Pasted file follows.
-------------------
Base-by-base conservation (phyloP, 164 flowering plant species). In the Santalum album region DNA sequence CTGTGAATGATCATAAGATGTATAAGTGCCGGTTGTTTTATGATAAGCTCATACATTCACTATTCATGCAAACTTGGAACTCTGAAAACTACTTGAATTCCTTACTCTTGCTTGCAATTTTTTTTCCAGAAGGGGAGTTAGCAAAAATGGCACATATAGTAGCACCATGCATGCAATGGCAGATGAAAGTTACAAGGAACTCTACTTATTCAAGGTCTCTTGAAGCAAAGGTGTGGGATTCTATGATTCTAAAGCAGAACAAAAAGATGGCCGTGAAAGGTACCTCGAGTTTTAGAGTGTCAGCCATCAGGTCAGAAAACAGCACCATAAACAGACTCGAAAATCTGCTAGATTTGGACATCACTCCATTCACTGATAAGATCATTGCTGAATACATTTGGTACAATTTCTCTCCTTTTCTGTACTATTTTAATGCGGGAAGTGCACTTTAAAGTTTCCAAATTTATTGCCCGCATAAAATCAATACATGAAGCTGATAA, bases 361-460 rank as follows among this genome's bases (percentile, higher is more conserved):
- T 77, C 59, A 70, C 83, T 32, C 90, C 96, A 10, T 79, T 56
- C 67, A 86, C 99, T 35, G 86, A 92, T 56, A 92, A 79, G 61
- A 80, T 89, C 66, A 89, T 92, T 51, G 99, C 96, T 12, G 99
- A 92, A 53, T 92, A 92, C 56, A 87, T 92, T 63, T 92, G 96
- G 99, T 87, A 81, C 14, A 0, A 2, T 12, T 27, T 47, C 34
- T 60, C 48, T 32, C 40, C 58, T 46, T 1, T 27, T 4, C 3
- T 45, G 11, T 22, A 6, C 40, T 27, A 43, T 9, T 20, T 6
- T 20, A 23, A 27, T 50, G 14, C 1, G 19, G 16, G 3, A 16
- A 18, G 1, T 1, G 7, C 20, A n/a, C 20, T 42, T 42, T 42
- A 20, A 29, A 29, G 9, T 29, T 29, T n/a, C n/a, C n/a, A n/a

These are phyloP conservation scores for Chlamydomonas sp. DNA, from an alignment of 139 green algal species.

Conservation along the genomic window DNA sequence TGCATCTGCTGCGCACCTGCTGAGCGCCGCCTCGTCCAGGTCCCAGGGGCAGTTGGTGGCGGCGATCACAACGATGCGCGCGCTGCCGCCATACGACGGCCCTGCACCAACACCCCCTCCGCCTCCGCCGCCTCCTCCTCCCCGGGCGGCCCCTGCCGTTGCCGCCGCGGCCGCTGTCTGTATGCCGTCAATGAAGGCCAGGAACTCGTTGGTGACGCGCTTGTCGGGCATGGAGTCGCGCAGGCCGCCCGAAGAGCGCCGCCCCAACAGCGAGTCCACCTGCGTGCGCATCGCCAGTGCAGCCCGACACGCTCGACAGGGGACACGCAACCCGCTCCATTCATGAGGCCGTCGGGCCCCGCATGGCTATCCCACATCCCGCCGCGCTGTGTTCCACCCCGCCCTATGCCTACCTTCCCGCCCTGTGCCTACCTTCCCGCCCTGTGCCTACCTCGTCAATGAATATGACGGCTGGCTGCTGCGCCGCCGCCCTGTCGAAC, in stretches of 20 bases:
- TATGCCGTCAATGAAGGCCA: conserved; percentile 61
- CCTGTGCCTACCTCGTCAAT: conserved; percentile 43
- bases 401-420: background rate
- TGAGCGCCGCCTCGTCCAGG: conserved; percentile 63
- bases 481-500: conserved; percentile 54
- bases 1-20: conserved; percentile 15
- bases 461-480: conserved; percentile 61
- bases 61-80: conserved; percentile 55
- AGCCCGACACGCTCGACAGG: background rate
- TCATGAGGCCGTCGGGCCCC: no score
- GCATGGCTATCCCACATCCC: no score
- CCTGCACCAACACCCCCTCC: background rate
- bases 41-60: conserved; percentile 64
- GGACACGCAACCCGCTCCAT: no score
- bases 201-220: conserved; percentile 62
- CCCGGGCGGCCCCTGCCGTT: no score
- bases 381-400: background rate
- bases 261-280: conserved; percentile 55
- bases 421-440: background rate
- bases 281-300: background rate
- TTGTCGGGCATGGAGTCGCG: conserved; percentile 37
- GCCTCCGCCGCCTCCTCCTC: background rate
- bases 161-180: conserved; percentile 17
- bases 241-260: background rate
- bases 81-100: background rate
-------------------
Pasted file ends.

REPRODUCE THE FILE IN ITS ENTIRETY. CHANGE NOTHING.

Base-by-base conservation (phyloP, 164 flowering plant species). In the Santalum album region DNA sequence CTGTGAATGATCATAAGATGTATAAGTGCCGGTTGTTTTATGATAAGCTCATACATTCACTATTCATGCAAACTTGGAACTCTGAAAACTACTTGAATTCCTTACTCTTGCTTGCAATTTTTTTTCCAGAAGGGGAGTTAGCAAAAATGGCACATATAGTAGCACCATGCATGCAATGGCAGATGAAAGTTACAAGGAACTCTACTTATTCAAGGTCTCTTGAAGCAAAGGTGTGGGATTCTATGATTCTAAAGCAGAACAAAAAGATGGCCGTGAAAGGTACCTCGAGTTTTAGAGTGTCAGCCATCAGGTCAGAAAACAGCACCATAAACAGACTCGAAAATCTGCTAGATTTGGACATCACTCCATTCACTGATAAGATCATTGCTGAATACATTTGGTACAATTTCTCTCCTTTTCTGTACTATTTTAATGCGGGAAGTGCACTTTAAAGTTTCCAAATTTATTGCCCGCATAAAATCAATACATGAAGCTGATAA, bases 361-460 rank as follows among this genome's bases (percentile, higher is more conserved):
- T 77, C 59, A 70, C 83, T 32, C 90, C 96, A 10, T 79, T 56
- C 67, A 86, C 99, T 35, G 86, A 92, T 56, A 92, A 79, G 61
- A 80, T 89, C 66, A 89, T 92, T 51, G 99, C 96, T 12, G 99
- A 92, A 53, T 92, A 92, C 56, A 87, T 92, T 63, T 92, G 96
- G 99, T 87, A 81, C 14, A 0, A 2, T 12, T 27, T 47, C 34
- T 60, C 48, T 32, C 40, C 58, T 46, T 1, T 27, T 4, C 3
- T 45, G 11, T 22, A 6, C 40, T 27, A 43, T 9, T 20, T 6
- T 20, A 23, A 27, T 50, G 14, C 1, G 19, G 16, G 3, A 16
- A 18, G 1, T 1, G 7, C 20, A n/a, C 20, T 42, T 42, T 42
- A 20, A 29, A 29, G 9, T 29, T 29, T n/a, C n/a, C n/a, A n/a

These are phyloP conservation scores for Chlamydomonas sp. DNA, from an alignment of 139 green algal species.

Conservation along the genomic window DNA sequence TGCATCTGCTGCGCACCTGCTGAGCGCCGCCTCGTCCAGGTCCCAGGGGCAGTTGGTGGCGGCGATCACAACGATGCGCGCGCTGCCGCCATACGACGGCCCTGCACCAACACCCCCTCCGCCTCCGCCGCCTCCTCCTCCCCGGGCGGCCCCTGCCGTTGCCGCCGCGGCCGCTGTCTGTATGCCGTCAATGAAGGCCAGGAACTCGTTGGTGACGCGCTTGTCGGGCATGGAGTCGCGCAGGCCGCCCGAAGAGCGCCGCCCCAACAGCGAGTCCACCTGCGTGCGCATCGCCAGTGCAGCCCGACACGCTCGACAGGGGACACGCAACCCGCTCCATTCATGAGGCCGTCGGGCCCCGCATGGCTATCCCACATCCCGCCGCGCTGTGTTCCACCCCGCCCTATGCCTACCTTCCCGCCCTGTGCCTACCTTCCCGCCCTGTGCCTACCTCGTCAATGAATATGACGGCTGGCTGCTGCGCCGCCGCCCTGTCGAAC, in stretches of 20 bases:
- TATGCCGTCAATGAAGGCCA: conserved; percentile 61
- CCTGTGCCTACCTCGTCAAT: conserved; percentile 43
- bases 401-420: background rate
- TGAGCGCCGCCTCGTCCAGG: conserved; percentile 63
- bases 481-500: conserved; percentile 54
- bases 1-20: conserved; percentile 15
- bases 461-480: conserved; percentile 61
- bases 61-80: conserved; percentile 55
- AGCCCGACACGCTCGACAGG: background rate
- TCATGAGGCCGTCGGGCCCC: no score
- GCATGGCTATCCCACATCCC: no score
- CCTGCACCAACACCCCCTCC: background rate
- bases 41-60: conserved; percentile 64
- GGACACGCAACCCGCTCCAT: no score
- bases 201-220: conserved; percentile 62
- CCCGGGCGGCCCCTGCCGTT: no score
- bases 381-400: background rate
- bases 261-280: conserved; percentile 55
- bases 421-440: background rate
- bases 281-300: background rate
- TTGTCGGGCATGGAGTCGCG: conserved; percentile 37
- GCCTCCGCCGCCTCCTCCTC: background rate
- bases 161-180: conserved; percentile 17
- bases 241-260: background rate
- bases 81-100: background rate